|FOR IMMEDIATE RELEASE|
|Date:||June 12, 2002|
|Contact:||Don Barger, Senior Director, Southeast Region, 865-803-4480
Joy Oakes, Director, Mid-Atlantic Region, 202-454-3386
Statement for Hearing On S.556 Power Plant Bill
"How dangerous is air pollution in national parks? It would have been less threatening to your health yesterday morning to walk to work here in Washington, D.C., which was under a code red pollution alert, than to have hiked an equal distance on the Appalachian Trail in Great Smoky Mountains National Park, where ozone levels were about three times the level of those in Washington. Over the past four summers, the park has issued 140 notices of 'unhealthful air' to park staff and visitors.
"Air pollution is one of the most dangerous threats our parks face. While visibility impairment from air pollution is widespread throughout the park system, scenic views are not the only resource at risk. The same pollutants that reduce visibility also contribute to 30,000 premature human deaths yearly. Acid deposition damages natural and cultural resources. Mercury deposition threatens fish and wildlife in a number of parks. Ground level ozone, or smog, threatens the health of park visitors and workers and damages park vegetation. Finally, as the Bush Administration's 2002 U.S. Climate Action Report concludes, global warming—a byproduct of air pollution—threatens parks in many ways, from rising sea level to melting glaciers to changes in biodiversity.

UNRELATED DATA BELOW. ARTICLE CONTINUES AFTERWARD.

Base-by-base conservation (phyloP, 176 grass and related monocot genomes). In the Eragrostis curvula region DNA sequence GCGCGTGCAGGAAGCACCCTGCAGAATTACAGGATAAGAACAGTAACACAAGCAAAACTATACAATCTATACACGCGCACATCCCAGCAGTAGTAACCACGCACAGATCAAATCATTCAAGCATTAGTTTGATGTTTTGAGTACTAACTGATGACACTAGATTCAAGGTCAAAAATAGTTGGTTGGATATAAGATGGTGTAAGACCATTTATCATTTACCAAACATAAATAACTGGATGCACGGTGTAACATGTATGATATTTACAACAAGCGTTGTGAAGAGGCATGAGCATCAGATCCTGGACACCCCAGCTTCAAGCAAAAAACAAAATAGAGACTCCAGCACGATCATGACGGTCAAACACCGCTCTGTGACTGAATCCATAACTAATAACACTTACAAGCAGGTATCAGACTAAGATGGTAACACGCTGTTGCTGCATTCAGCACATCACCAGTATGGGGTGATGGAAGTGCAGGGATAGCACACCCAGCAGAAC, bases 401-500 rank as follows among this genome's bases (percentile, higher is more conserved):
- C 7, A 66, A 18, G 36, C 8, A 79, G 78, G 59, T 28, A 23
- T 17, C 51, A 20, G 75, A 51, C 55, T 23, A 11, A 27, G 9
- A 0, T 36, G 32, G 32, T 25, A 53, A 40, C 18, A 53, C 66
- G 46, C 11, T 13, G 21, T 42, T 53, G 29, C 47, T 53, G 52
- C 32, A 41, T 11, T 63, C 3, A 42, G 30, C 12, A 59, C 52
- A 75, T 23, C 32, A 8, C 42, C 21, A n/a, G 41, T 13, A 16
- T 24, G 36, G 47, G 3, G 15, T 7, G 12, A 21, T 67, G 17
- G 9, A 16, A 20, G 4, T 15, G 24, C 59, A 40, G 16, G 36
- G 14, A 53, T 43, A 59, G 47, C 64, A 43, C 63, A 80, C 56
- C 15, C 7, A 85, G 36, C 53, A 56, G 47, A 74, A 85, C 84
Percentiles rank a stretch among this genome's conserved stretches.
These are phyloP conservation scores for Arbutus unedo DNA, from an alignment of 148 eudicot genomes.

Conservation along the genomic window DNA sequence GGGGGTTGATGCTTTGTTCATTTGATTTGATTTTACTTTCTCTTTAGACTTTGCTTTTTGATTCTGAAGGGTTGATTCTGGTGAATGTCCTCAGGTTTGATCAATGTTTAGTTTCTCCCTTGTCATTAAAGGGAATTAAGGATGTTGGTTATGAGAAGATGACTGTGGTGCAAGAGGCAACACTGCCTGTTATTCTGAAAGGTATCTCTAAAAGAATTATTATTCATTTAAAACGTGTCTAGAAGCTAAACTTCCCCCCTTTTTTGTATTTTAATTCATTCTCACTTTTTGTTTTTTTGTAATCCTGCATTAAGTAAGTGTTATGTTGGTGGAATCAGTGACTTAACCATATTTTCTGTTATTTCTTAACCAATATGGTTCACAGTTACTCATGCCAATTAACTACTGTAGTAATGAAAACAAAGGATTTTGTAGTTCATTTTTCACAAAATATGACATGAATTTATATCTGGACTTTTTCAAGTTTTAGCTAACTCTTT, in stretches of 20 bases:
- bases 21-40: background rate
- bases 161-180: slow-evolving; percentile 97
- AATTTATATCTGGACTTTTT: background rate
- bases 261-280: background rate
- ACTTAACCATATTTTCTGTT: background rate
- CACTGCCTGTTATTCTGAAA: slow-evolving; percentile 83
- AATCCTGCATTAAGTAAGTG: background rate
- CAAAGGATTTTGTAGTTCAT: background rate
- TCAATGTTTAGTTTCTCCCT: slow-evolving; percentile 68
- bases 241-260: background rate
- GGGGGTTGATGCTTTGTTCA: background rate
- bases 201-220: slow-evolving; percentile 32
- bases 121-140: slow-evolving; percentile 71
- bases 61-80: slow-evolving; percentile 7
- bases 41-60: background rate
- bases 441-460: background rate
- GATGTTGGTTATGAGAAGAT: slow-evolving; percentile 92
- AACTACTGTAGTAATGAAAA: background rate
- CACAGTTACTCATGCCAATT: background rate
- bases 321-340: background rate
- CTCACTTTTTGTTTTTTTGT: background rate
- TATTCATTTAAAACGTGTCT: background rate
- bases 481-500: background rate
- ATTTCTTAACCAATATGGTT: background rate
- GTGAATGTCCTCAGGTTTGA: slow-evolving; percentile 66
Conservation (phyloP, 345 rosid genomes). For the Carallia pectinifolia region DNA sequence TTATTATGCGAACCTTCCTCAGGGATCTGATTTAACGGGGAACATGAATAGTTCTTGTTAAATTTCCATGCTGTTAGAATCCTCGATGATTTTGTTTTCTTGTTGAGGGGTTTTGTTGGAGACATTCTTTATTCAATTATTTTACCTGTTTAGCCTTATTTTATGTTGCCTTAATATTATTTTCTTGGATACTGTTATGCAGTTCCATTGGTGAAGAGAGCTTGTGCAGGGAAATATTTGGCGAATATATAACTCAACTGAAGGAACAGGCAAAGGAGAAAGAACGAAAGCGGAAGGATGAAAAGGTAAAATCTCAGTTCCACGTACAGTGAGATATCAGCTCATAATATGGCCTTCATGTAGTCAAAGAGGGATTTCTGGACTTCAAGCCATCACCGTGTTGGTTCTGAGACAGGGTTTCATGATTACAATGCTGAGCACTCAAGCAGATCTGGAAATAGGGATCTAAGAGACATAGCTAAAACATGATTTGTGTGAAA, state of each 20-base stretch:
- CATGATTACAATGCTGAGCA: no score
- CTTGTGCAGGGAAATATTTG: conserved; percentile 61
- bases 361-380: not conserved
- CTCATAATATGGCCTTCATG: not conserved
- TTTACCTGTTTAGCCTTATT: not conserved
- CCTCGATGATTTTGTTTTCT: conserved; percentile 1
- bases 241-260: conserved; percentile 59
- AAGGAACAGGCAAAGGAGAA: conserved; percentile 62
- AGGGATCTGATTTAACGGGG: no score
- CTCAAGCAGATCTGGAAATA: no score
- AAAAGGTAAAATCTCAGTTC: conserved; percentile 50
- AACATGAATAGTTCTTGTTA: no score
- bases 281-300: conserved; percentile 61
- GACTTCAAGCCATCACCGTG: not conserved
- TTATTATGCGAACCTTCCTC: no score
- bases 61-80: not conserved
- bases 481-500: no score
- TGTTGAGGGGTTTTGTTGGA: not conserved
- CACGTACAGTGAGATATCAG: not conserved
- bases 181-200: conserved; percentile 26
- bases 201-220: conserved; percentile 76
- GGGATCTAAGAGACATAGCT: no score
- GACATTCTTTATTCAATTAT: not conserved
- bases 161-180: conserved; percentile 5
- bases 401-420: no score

"S. 556 would require significant and timely reductions in sulfur dioxide, nitrogen oxides, mercury, and carbon dioxide. Twenty-one senators have co-sponsored the bill, now expected to be marked up in committee this summer.
"There is simply no combination of emissions reductions that will clear the air in our parks without cleaning up old, grandfathered power plants. NPCA strongly supports S.556, the Clean Power Act, and urges its swift adoption. A simple emissions cap-and-trade program instituted in lieu of, rather than in addition to, the current effect-based standards of the Clean Air Act—as proposed by the Bush Administration—cannot protect national parks from existing or future adverse impacts."